• Coming From a Garbage Collected Language (Java, Python, C#, etc.) ->  In a garbage collected language, you create new objects whenever you want. Then, when you’re finished with the objects you just stop using them and forget about them. The garbage collector will magically come along and free up the memory that the objects were occupying. This is not so, in Objective-C.                                                                                                                                        In Objective-C, when you create a new object you are responsible for freeing up (a.k.a. deallocating) the memory once you’re done with it. If you forget this, then the object stays in memory until the program exits. This is called a memory leak. If you keep leaking memory, you will see that the program will crash.                                                                                                                                                                                                             Conversely, you also have to be careful that you don’t use an object that has been deallocated. If an object gets deallocated, but if you still points a variable pointing to that object, your app will crash. This is called a dangling pointer.
  • What Is Reference Counting? -> Every object in Objective-C uses reference counting to manage its lifecycle.Reference counting allows a single object to have multiple “owners”, and ensures that the object will stay alive as long as there is at least one owner. Once the last owner is gone, the object deallocates itself.Reference counting is very simple, and works like this:
    • Every object has a “reference count”, which is just an integer.
    • The reference count starts with 1 when the object is created, and whoever created the object automatically has ownership of it.
    • If you want to take ownership of an object, you increase the reference count of the object by one.
    • When you release ownership of an object because you don’t need it any more, you decrease the reference count by one.
    • When the reference count of an object reaches zero that means nobody is using it, so it is safe to be deallocated.Let’s look at an example of correct usage, using a reference counted television object.
      Action Change Reference Count
      Jerry wants to watch Seinfeld, so he creates a TV object. Creating the object makes him the only owner. 1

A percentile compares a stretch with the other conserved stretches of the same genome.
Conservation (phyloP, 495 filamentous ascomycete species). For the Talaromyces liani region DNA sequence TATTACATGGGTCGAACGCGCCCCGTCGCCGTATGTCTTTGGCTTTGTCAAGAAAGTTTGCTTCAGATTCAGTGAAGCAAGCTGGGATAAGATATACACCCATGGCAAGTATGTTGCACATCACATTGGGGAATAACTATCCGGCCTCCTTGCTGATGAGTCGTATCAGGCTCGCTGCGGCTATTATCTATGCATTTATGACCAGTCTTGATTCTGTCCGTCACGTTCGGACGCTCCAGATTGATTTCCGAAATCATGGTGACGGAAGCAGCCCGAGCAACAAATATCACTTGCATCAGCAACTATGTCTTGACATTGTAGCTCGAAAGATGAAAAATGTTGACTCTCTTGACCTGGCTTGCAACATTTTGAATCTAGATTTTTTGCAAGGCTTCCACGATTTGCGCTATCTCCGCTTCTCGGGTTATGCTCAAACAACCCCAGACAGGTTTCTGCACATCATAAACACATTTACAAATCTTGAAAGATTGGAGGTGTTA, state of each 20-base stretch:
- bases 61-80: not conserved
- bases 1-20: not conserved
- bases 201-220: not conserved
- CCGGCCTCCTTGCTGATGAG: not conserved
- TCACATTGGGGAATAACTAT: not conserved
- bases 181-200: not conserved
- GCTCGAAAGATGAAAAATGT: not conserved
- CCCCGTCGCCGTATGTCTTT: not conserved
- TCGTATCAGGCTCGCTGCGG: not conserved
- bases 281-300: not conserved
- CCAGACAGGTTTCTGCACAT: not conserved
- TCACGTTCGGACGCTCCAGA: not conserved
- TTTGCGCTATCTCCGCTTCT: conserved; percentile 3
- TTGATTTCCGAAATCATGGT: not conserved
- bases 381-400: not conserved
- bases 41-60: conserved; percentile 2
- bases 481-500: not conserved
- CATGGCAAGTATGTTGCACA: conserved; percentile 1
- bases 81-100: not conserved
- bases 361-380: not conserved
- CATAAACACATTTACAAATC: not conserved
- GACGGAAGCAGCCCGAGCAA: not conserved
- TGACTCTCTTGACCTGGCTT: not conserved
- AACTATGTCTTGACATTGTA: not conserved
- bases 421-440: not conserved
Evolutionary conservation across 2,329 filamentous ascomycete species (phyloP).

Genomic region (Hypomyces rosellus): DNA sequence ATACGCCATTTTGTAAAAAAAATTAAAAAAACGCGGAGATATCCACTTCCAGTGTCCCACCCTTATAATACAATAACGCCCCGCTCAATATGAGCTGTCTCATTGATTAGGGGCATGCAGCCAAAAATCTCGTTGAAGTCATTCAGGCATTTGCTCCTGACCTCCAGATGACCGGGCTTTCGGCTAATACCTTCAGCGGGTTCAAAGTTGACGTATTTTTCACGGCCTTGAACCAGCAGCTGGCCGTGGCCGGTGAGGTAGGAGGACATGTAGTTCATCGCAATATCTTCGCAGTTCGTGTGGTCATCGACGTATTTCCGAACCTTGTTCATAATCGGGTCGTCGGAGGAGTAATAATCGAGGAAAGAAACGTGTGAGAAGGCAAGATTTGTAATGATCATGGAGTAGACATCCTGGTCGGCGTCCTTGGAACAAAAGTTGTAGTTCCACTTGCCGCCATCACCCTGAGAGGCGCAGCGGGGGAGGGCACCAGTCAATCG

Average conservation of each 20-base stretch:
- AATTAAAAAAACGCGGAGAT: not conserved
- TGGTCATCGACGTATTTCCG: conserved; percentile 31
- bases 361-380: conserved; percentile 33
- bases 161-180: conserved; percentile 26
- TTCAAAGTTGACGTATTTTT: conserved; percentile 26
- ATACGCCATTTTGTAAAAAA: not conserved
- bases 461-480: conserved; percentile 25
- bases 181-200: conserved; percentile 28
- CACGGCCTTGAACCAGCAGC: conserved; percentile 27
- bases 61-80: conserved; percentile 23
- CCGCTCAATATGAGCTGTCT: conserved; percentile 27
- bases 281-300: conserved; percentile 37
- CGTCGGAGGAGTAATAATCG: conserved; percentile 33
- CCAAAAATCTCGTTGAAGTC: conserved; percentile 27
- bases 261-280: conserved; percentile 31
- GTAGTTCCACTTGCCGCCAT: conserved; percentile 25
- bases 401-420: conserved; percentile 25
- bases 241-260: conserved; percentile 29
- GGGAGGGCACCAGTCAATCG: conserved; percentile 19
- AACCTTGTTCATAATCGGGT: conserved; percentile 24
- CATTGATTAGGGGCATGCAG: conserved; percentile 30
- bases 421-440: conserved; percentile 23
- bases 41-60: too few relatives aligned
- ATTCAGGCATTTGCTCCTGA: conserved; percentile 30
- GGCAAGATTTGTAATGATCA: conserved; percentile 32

Elaine wants to watch the same TV object as Jerry, so she also takes ownership of the object. +1 2
      Jerry gets bored of the Seinfeld episode he is watching and decides to leave, so he releases ownership of the TV object. -1 1
      The episode of Seinfeld finishes, so Elaine releases ownership of the TV object and leaves. -1 0

      Now let’s look at an incorrect usage, which causes a memory leak:

      Action Change Reference Count
      Ned wants to watch Game of Thrones, so he creates a TV object. Creating the object makes him the only owner. 1
      Joffrey wants to watch the TV with Ned, so he also takes ownership. +1 2
      Joffrey beheads Ned. 2
      Joffrey leaves, and releases ownership of the object. -1 1
      The TV object is never deallocated because the reference count will stay at one forever. 1

      This memory leak occurs because Ned forgot to release ownership of the object before he was beheaded.

      Now let’s look at another incorrect usage that causes a dangling pointer:

      Action Change Reference Count
      Simon wants to watch Grandma’s House, so he creates a TV object. Creating the object makes him the only owner. 1
      Adam starts watching too, but doesn’t bother taking ownership. 1
      Simon releases ownership and leaves. -1 0
      The reference count has hit zero, so the TV object deallocates itself.
      Adam tries to keep watching, but the TV object is gone so the universe explodes.
  • How Does Reference Counting Work In Objective-C?  ->  Memory management in Objective-C involves four basic rules. If you follow these rules, then you will not leak memory or cause dangling pointers.  

    Rule 1. If you create an object using a method that starts with “alloc”, “copy” or “new”, then you own it.

    This is where you have created a new object with a retain count of one, which automatically makes you the owner.


    NSString* iOwnThis1 = [[NSString alloc] initWithString:@"hello"];
    NSString* iOwnThis2 = [someOtherString copy];
    NSMutableString* iOwnThis3 = [someOtherString mutableCopy];
    NSString* iOwnThis4 = [NSString new];
    [iOwnThis1 release];
    [iOwnThis2 release];
    [iOwnThis3 release];
    [iOwnThis4 release];


    Rule 2. If you retain an object, then you own it.

    This is where you call retain on an object, which increases the retain count by one.


    [donkey retain];
    [eagle retain];
    [eagle retain];
    [eagle retain];
    [donkey release];
    [eagle release];
    [eagle release];
    [eagle release];

    Note that you can take ownership of an object more than once. If you own the object three times, then you have to release it three times.

    Rule 3. If you own it, you must release it.

    This is where you call the release method on an object, which decreases the retain count by one. When you call release and the retain count reaches zero, the object will deallocate itself by calling dealloc. This means you should never call dealloc directly. Just release the object correctly, and it will handle everything itself.


    NSString* iMadeThis = [[NSString alloc] init]; // Rule 1
    [iMadeThis release];
    [imSharingThis retain]; // Rule 2
    [imSharingThis release];
    //can own the same object many times
    Pidgeon* pidgeon = [[Pidgeon alloc] init]; // Rule 1